<< Rewind: 2008
I was discouraged by the locals of Zamboanga City to even try visiting Rio Hondo. During that time, kidnapping is so rampant that just 3 days before I arrived, a Chinese businessman was kidnapped. But that incident didn’t deter me to visit the community of stilts in Rio Hondo and Mariki. I was surprised by the enthusiasm and warm welcome of the Muslims; I even gained a friend, Kuya Gams Hassan.
March of 2011
I went back to the same community. This time I wanted to dig deeper, to really see how the locals live in this condition of the changing of tides so I hired a paddleboat to tour the community. I even wished that there is a motorhome insurance comparison site to help me but there was none.
It seem like the LGU has forsaken this part of the city. I was comparing the state of this village with what I saw 3 years ago. Only a little changed except that more and more are visiting the stilted community. I was glad to have met some Germans, Canadians and Americans visiting my friends; all of us are welcomed, smiled upon and treated as honored guests.
Into the depths of Rio Hondo and Mariki
Rio Hondo means deep river from the Spanish words “river” (rio) and “deep” (hondo). It was low tide when Ton started to paddling into the water village. Steve explained some of the Islamic culture as we passed by houses nestled above the waters of Zamboanga seas. I become aware of the importance of these waters to the locals; this is where they get their livelihood, their way of transporting good, a place to bathe, a playground for the kids and of course what they call their home.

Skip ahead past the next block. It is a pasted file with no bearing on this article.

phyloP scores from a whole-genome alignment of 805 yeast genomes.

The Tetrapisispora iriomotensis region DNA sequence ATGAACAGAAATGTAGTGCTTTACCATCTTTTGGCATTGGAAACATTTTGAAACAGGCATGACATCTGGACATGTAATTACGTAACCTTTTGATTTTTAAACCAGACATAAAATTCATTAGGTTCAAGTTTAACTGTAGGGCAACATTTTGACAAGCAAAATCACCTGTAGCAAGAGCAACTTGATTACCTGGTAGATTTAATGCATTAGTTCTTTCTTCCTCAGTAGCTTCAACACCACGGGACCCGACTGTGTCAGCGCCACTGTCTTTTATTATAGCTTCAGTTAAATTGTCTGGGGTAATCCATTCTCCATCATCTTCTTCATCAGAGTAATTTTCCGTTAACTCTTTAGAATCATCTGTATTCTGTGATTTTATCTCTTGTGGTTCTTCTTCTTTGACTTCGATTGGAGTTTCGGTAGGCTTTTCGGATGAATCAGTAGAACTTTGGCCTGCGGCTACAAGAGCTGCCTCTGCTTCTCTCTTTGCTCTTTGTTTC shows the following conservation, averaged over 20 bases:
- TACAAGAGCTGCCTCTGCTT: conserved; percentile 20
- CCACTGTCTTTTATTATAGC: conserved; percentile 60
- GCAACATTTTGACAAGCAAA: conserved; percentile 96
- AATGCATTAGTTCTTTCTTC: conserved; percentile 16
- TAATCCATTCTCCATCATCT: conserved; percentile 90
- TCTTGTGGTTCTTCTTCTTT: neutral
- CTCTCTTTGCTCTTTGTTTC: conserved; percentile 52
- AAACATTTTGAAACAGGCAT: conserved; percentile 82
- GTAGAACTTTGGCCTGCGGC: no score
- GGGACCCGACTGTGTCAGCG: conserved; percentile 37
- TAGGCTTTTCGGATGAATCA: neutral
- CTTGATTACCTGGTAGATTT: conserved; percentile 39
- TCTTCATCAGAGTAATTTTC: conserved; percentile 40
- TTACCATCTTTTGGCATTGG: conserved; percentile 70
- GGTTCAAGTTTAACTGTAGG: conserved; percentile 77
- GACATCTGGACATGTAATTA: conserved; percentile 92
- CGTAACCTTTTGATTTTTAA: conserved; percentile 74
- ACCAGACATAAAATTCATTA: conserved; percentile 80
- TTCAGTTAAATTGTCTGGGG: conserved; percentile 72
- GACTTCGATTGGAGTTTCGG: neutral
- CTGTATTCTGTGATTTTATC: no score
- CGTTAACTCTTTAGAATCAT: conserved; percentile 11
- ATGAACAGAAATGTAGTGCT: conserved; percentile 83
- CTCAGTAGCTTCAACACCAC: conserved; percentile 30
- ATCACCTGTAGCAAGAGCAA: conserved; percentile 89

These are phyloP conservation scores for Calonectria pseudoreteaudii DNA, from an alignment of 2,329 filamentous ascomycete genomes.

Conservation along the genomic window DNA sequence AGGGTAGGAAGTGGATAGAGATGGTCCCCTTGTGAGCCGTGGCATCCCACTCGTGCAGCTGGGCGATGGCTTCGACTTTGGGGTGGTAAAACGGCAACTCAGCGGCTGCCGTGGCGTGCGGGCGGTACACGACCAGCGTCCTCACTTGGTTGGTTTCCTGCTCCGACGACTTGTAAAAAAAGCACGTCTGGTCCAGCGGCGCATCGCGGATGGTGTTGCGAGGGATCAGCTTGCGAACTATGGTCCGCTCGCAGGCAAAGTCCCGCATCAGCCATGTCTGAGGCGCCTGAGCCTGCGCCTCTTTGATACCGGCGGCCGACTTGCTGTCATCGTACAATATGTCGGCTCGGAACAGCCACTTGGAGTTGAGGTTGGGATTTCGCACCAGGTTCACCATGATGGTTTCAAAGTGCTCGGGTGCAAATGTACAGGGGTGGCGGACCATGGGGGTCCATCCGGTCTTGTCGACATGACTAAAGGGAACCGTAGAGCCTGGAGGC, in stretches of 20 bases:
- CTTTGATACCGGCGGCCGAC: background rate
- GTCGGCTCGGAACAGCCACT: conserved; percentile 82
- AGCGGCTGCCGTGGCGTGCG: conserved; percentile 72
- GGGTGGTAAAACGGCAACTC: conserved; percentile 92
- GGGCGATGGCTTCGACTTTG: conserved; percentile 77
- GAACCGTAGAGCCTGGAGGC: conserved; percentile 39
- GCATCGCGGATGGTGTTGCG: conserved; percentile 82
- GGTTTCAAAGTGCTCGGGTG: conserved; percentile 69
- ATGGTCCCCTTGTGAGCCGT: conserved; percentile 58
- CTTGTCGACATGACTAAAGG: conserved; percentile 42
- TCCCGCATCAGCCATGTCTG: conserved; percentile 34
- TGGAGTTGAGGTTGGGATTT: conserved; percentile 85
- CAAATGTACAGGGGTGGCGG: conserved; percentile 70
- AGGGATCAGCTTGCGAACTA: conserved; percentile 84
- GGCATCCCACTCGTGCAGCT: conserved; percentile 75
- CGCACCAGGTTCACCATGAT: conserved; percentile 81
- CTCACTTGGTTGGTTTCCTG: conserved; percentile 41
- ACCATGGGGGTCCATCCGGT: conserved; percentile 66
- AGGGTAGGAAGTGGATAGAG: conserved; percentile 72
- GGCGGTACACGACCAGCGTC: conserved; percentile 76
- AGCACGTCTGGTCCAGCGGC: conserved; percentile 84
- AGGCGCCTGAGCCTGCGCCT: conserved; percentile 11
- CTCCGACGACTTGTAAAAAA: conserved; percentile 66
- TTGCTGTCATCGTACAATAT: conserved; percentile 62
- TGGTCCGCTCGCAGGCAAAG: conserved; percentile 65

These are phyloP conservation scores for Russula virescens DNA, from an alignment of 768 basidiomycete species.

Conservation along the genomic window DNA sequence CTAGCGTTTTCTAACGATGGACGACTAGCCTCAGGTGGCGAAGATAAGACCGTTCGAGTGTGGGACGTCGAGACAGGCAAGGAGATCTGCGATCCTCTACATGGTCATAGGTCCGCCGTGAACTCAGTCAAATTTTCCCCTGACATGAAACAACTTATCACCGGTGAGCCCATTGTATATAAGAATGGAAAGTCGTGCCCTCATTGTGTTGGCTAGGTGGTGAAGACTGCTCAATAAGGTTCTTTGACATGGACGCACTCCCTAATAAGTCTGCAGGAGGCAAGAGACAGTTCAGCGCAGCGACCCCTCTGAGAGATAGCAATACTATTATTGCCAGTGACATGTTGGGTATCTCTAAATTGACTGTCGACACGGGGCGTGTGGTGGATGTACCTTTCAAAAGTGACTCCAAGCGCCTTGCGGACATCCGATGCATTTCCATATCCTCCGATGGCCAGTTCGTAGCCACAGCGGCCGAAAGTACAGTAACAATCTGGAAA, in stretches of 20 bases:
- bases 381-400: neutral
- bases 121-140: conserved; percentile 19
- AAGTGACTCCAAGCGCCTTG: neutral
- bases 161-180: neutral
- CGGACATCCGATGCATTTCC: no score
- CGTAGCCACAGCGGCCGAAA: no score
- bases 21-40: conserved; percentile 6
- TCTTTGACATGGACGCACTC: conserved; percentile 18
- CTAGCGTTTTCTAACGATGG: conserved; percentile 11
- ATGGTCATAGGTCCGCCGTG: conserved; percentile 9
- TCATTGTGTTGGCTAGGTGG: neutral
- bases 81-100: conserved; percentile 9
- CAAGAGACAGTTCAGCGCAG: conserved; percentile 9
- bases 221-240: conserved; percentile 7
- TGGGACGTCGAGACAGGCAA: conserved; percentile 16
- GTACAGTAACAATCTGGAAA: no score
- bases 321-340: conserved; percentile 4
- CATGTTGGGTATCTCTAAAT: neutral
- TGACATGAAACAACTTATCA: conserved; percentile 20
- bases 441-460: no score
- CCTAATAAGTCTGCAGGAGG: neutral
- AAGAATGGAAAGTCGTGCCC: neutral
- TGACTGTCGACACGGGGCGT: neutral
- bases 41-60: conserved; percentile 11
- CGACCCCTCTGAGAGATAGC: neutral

It was a very humbling experience just trying to imagine how these tribes live their life here. I wish I can experience homestay the next visit. I believe that others will really admire the resiliency of my Muslim brothers down south as I did many times.
How to experience the Mariki & Rio Hondo Paddleboat Tour?
Should you plan to pay a visit, you can contact Gammar Hassan at 0906-457-1563. Be sure to call him in advance. It would also help if you mention me. Not into paddleboat? You can just do a walking tour by the stilt bridges that connect one house to another.
How to get to Rio Hondo:
There is a jeepney terminal from Zamboanga City, near Plaza Pershing going to Rio Hondo (just ask around). Fare is Php6 to Rio Hondo.
Alternatively, you can just walk for 10-15 minutes from the Nuestra Señora del Pilar de Zaragoza shrine at the back of the Zamboanga City National Museum. The Rio Hondo arch can be seen from the shrine.